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COMMENTARY

It's No Mirage

Vegas' New York-New York condenses urban sprawl while the Big Apple goes glitzy.

December 22, 1996|Nicolai Ouroussoff | Nicolai Ouroussoff is The Times' architecture critic

LAS VEGAS — A cluster of New York's great iconic monuments plunges upward into a Nevada sky. Oddly out of proportion, soaring Art Deco towers and Modernist skyscrapers loom over Ellis Island and the Brooklyn Bridge, all huddled together in the vast nothingness of the desert. It is a freakish apparition.

When New York-New York opens Jan. 3, Las Vegas' newest hotel-casino complex will be a titillating fusion of fantasy and reality. At a cost of $460 million--nearly six times the amount of Manhattan's annual expense budget for cultural affairs--the massive structure is an eerie reproduction of the real city at one-third scale. But these gleaming skyscrapers will house 2,035 hotel rooms, and the dense casino below will compress the chaos of Times Square, Little Italy and Wall Street around the ubiquitous slot machines and gaming tables.

Ominously, the fate of both New Yorks--the real and the artificial--also mirror each other.

While Las Vegas is creating an uncanny imitation of a real city, Manhattan today is increasingly becoming a playground for wide-eyed tourists: Disney has already begun to transform New York's once-seedy 42nd Street into a sanitized corporate dream. Both cities now compete for the same tourist dollars. Vegas' New York-New York is a lens into the city of tomorrow. Who is to say which will be the more real?

Founded on the desire to escape the binding conventions of daily life, Las Vegas is a city where barriers between good and evil, authentic and fake, good taste and bad have no meaning. Mock Egyptian tombs are laid out near tropical rain forests. An ornately painted piano from Versailles stands next to a rhinestone-embedded baby grand. Queen Elizabeth's gold-rimmed crystal goblets are reproduced and engraved with Liberace's initials. Value judgments seem beside the point.

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New York-New York is the first casino to attempt to re-create a contemporary city. Veiled in secrecy until it opens, its interior is still off-limits to journalists and critics. But wandering around the exterior is like driving up over the Triborough Bridge into Manhattan--you are confronted with a world of seductive secrets and broken dreams. It is clearly a fake, but who cares? That is its allure; this dream, full of saccharine nostalgia, seems deceptively safe and cheerful. There is no suffering here; if you run out of money you discreetly disappear.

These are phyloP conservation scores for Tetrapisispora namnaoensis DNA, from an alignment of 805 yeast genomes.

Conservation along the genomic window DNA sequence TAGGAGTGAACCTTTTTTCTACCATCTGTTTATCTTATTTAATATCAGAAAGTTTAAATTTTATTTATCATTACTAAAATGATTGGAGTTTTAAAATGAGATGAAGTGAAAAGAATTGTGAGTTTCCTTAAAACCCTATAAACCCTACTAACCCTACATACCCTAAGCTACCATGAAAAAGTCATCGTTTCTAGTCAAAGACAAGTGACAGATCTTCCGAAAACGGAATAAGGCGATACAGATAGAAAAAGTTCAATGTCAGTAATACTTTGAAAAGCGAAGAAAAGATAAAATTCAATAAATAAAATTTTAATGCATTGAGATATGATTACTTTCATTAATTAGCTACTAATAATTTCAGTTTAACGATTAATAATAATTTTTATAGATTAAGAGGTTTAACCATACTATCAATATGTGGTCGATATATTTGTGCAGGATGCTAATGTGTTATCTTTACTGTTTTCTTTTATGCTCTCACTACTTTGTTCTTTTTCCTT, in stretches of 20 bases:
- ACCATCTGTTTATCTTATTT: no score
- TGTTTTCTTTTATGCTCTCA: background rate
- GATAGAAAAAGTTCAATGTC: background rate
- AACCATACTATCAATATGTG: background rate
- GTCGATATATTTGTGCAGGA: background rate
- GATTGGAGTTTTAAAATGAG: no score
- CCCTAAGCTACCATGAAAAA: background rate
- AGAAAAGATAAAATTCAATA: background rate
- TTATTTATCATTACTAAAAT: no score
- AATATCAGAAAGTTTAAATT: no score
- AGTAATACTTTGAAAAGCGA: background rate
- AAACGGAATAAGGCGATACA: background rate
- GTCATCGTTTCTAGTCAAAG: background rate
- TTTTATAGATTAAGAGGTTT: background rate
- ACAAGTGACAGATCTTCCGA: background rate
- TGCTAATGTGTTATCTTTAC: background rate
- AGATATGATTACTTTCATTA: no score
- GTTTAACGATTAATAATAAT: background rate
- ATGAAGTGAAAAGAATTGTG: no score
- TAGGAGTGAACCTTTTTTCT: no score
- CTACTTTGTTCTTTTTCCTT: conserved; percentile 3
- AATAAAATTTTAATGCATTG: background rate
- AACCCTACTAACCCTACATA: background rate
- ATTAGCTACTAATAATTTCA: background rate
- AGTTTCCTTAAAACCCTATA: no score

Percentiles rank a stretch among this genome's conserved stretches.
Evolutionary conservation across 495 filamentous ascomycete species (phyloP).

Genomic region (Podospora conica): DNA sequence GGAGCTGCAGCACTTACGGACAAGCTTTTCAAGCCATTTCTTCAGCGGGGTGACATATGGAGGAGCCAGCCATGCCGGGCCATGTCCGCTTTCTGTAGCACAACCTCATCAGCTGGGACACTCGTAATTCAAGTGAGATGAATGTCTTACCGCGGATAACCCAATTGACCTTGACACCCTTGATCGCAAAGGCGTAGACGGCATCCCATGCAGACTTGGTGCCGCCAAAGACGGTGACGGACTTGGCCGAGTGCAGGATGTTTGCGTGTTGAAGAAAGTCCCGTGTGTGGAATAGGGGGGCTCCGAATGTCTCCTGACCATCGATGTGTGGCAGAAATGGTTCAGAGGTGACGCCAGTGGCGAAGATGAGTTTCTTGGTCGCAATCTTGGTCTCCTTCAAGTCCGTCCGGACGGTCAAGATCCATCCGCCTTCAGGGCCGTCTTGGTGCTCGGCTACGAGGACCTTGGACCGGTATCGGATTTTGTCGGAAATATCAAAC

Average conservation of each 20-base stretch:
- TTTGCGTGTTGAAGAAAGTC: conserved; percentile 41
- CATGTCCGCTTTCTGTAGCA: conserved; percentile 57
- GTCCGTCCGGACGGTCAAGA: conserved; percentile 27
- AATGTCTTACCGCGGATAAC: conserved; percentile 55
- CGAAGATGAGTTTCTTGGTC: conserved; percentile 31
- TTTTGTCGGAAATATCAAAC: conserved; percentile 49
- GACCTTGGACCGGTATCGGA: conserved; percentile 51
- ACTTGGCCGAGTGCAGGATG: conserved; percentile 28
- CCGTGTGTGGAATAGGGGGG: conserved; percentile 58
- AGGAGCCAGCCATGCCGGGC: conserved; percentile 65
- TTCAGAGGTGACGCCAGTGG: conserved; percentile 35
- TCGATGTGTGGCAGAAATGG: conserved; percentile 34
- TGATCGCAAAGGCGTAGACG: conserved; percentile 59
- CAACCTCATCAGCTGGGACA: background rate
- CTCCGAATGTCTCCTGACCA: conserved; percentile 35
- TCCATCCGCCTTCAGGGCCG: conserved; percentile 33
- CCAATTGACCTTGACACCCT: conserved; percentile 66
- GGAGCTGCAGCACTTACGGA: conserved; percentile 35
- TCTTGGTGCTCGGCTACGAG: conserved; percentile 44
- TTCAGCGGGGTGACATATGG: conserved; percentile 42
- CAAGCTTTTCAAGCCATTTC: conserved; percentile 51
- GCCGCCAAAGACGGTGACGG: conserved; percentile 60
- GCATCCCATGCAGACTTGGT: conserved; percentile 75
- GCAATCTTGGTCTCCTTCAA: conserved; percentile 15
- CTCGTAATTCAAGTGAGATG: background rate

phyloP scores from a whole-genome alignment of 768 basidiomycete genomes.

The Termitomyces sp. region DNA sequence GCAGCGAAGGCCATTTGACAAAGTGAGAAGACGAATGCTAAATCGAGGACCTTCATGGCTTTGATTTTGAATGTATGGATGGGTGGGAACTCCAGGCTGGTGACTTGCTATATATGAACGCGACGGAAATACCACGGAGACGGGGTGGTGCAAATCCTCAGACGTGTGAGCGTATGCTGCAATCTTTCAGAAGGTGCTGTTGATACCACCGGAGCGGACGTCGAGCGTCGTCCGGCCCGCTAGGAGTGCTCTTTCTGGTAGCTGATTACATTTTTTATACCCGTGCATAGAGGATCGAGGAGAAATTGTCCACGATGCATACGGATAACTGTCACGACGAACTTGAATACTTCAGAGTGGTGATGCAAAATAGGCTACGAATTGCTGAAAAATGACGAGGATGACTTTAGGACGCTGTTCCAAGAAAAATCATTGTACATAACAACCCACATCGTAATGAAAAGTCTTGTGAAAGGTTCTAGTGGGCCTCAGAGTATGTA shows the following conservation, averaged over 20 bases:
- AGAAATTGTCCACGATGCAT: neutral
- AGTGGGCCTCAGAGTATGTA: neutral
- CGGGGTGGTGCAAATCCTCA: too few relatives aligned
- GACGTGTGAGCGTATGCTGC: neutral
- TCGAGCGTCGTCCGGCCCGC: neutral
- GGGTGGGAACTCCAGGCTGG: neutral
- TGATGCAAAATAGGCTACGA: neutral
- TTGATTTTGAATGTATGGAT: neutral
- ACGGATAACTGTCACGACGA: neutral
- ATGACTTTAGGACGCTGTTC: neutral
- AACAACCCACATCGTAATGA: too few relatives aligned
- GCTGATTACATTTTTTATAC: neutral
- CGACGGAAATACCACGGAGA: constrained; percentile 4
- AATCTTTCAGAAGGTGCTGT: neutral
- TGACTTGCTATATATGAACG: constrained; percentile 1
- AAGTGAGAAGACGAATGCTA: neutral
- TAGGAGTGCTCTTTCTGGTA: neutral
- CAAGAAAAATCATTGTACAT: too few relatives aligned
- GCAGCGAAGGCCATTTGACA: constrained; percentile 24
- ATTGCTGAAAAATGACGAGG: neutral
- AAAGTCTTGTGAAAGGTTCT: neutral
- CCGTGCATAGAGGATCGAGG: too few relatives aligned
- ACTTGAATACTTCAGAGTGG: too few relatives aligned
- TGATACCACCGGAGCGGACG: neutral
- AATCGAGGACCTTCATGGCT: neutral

To the hotel's designers, Neal Gaskin and Ilia Bezansky, the real city was irrelevant. Rather than visit New York, they scrupulously inspected images from travel books and studied architectural drawings. Nevertheless, their intent was to create an "authentic" city. New York-New York is not a cartoon but the world's largest piece of Pop art, Gaskin says. Either way, it is something new for Vegas--its object is not only to imitate a city but to usurp it.

New York-New York completes a quartet of casinos at the intersection of Tropicana Avenue and Las Vegas Boulevard. Across the street, the gigantic MGM-Grand masks its casino and Disney-like theme park behind a cool corporate facade and a giant, glowing lion's head. Nearby, the Excalibur rises like a splashy cartoon of a medieval castle across from the Tropicana's leafy paradise. Each has a bluntly cheerful theme set in the gloom of the desert strip.

From the exterior, the new complex is a carefully proportioned, three-dimensional construction. The 12 hotel towers are set back and staggered to give the illusion of free-standing buildings. Below, a seemingly random clutter of monuments--Ellis Island next to Grand Central Terminal--evokes a hazy sense of reality. The result is neither convincingly real nor completely fake. The illusion holds.

History and time are suspended, as if the city were dipped in formaldehyde. The Art Deco Empire State and Chrysler buildings are flanked by icons of corporate Modernism from the 1950s, including Park Avenue's glistening stainless-steel Lever House and Mies van der Rohe's more austere Seagram Building. With facades constructed of hard fiberglass, each monument is preserved forever in a perfect state of agedness--neither too fresh nor too worn.

Inside the ground-floor casino and restaurant areas, designed by Yates-Silverman Inc., that mock grittiness will be carefully fine-tuned; steam will rise from steel manhole covers in the casino and faded curtains will hang in false windows. Central Park's tranquil ponds and bum-proof benches will be shaded under 50 artificial trees, while Little Italy, which struggles to survive in the real Manhattan, will be securely frozen in time, its back alleyways crowded with graffitied stoops and wrought-iron fire escapes.

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